KPMG quit Ebola auditing due to procurement irregularities


March 20, 2015 By Jariatu S. Bangura

An official from KPMG auditing firm yesterday told members of the Public Accounts Committee in Parliament that the reason they withdrew from auditing the management of Ebola funds was due to issues about procurement and lack of cooperation from officials at the Ministry of Health and Ministry of Transport and Aviation.

Vidal Decker said sometime last year KPMG was contracted by government to audit the Ebola funds, which they agreed to do, with a written note of understanding signed by them to commence work on 22 August, 2014.

He said their service was sought to perform financial services and procurement management for a six-month period and professional fee of US$135,000. He revealed that they encountered lots of challenges when they commenced work which was unsuitable for their staff and normal standards of operation.

He said they held several meetings with staffs of both ministries to address the issue and that because of the high death rate of the Ebola, “We decided to offer the job for free as our own contribution in the fight. We tried all we could but the atmosphere was not suitable for us and we then wrote a letter in order to stop work on 2 October, 2014, to the EOC.”

Coordinator of NERC, Steven Gaojia, who was former head of the Ebola Operations Centre which has since been transformed to NERC, confirmed the narrative of the head of KPMG, although he maintained the auditing firm was given comfortable space to operate in.

Former Permanent Secretary at the Minister of Health, Sadiq Kapuwa, said they had received letters of complaint from KPMG but were unable to discuss it with the Procurement Officer of the Ministry of Transport and Aviation due to lethargy on the part of the Procurement Officer of the Health Ministry.

But Chairman of the Committee, Hon. Chernoh R.M. Bah, insisted that there could be no reasonable excuse for their failure to have discussed correspondences from the audit firm and to avail documents for auditing.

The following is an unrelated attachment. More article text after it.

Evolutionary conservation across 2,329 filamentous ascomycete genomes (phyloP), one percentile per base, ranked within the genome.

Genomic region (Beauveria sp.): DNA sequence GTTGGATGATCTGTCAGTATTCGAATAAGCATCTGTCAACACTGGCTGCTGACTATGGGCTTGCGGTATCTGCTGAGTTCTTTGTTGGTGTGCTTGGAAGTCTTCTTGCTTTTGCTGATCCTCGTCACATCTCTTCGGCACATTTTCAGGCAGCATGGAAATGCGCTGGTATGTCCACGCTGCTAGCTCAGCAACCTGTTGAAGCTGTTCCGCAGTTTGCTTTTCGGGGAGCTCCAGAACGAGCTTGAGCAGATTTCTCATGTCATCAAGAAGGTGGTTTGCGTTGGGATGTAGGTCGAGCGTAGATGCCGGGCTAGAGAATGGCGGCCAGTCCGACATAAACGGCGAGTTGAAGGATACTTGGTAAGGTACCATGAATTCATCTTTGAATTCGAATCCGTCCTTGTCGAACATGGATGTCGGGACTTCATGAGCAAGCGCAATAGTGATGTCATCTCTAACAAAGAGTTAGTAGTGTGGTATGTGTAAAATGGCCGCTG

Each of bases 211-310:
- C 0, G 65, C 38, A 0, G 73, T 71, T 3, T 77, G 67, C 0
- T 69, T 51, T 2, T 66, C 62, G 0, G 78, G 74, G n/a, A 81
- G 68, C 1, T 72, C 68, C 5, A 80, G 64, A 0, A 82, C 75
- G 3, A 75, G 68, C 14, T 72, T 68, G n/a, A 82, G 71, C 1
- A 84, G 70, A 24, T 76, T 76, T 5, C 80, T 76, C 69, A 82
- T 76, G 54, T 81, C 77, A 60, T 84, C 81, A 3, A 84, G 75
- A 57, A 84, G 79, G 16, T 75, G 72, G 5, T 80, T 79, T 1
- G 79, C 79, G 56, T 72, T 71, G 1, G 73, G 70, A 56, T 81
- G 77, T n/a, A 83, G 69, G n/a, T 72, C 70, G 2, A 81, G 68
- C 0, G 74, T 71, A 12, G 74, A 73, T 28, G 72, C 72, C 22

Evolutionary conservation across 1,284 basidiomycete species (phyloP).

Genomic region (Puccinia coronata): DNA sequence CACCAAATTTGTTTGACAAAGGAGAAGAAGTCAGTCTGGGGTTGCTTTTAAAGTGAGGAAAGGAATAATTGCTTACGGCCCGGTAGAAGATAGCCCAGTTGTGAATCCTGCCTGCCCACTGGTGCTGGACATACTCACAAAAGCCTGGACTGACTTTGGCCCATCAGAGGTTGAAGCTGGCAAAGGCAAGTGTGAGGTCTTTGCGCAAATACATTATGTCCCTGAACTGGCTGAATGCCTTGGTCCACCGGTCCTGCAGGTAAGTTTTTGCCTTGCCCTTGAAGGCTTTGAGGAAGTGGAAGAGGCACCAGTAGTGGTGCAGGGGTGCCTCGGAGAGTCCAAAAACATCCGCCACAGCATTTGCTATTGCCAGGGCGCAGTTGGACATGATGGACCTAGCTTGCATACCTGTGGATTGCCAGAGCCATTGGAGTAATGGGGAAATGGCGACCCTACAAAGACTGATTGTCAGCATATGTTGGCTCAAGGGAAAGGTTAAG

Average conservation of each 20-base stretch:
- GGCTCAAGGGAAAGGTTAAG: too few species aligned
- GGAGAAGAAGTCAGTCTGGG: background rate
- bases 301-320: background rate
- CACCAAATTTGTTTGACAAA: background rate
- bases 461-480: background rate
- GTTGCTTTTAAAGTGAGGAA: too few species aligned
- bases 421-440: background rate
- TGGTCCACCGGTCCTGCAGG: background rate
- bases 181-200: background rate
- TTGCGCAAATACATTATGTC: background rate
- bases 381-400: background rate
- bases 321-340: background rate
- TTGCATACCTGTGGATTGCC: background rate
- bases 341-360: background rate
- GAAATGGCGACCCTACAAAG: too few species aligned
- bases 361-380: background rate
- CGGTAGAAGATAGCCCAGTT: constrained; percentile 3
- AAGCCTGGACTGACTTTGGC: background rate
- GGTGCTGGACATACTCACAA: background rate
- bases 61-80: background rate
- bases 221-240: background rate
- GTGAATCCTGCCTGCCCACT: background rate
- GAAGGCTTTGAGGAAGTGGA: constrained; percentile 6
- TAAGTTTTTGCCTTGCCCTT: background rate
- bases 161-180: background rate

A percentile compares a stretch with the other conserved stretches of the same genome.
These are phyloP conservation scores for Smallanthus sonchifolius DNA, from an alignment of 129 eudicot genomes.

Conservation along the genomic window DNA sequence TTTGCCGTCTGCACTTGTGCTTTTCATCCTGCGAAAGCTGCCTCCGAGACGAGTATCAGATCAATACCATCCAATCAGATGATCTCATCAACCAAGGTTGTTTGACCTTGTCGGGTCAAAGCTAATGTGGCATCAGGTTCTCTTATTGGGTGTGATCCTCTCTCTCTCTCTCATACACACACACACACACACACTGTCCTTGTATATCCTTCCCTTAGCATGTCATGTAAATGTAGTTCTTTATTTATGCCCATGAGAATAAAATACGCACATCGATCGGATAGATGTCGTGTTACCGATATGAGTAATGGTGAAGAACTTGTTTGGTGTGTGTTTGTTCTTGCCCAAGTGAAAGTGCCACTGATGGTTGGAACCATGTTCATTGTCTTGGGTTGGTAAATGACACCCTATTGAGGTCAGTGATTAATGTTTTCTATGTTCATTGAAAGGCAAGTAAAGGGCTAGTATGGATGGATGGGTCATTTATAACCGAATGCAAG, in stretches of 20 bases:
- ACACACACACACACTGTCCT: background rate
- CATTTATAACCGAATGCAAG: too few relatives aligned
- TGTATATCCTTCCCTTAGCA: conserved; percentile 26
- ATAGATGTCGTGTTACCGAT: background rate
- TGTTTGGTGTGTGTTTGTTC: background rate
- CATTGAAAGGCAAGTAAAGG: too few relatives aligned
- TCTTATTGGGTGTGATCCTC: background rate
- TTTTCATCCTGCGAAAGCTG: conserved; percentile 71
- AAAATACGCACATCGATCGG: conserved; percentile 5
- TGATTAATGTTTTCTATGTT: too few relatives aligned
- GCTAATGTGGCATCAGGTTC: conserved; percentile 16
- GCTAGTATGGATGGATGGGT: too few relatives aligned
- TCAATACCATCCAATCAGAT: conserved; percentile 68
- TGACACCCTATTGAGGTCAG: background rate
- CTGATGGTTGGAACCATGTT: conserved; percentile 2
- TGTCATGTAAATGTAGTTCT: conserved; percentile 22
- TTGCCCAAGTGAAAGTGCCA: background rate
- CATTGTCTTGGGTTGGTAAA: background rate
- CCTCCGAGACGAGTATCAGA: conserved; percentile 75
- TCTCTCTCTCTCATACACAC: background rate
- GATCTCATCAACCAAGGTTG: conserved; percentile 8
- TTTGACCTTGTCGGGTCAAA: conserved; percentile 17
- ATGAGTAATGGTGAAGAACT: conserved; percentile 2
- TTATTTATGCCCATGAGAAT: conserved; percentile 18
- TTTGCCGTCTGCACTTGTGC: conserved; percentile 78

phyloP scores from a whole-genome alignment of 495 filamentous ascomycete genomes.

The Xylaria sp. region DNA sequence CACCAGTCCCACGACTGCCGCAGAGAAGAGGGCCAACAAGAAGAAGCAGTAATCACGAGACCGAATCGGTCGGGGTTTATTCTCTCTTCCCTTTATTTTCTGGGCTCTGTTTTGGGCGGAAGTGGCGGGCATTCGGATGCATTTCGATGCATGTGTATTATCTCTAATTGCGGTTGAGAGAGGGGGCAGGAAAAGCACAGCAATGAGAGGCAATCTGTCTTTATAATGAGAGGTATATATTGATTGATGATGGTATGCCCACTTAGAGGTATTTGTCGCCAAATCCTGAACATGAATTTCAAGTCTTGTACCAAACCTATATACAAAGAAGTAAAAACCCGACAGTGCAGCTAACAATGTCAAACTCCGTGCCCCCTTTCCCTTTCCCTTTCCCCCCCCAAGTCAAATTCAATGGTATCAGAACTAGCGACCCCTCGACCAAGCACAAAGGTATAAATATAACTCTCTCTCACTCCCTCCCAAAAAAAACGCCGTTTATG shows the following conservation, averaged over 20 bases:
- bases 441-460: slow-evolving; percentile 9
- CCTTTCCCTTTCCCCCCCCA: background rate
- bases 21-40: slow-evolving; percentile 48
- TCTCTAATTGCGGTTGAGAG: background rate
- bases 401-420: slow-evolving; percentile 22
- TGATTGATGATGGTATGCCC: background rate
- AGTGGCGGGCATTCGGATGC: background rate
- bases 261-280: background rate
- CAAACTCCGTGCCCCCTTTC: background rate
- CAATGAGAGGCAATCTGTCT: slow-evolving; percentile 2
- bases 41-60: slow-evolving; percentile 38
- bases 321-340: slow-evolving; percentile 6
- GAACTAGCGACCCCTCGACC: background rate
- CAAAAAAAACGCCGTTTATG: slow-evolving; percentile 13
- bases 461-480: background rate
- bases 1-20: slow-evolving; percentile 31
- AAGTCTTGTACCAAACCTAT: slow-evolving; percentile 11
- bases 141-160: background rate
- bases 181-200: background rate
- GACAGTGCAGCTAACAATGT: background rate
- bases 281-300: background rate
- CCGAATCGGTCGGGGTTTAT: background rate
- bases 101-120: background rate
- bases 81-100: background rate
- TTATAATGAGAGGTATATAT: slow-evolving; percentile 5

He noted that payments were made to Premier Logistics even though KPMG did not approve contract fees, thus flouting procurement rules, which left KPMG with no option but to leave.

However, the Permanent Secretary at the Ministry of Transport and Aviation claimed they could not wait for KPMG’s advise because of the emergency situation they had at hand as there was urgent need to make payment for the conversion of vehicles into hearses.

Samuel Noldred of BDO audit firm said they commenced operation on 24th November, 2014 for a six-month period and a fee of US$150,000. He said when they commenced work they realised the emergency was affecting their work as that was when the Western Area Operation Surge was introduced, adding that a memo was signed for an interim operation to be carried out to manage the situation properly, which process was followed.

He revealed that even after they signed the contract there were lots of gaps left which forced them to subsequently return to the ministry’s officials to remedy, and that was achieved.

He said there was no indication where funds should be accessed to effect payments to contractors, and that it was only last week that the World Bank sanctioned payment for one out of seven payments that were supposed to have been made.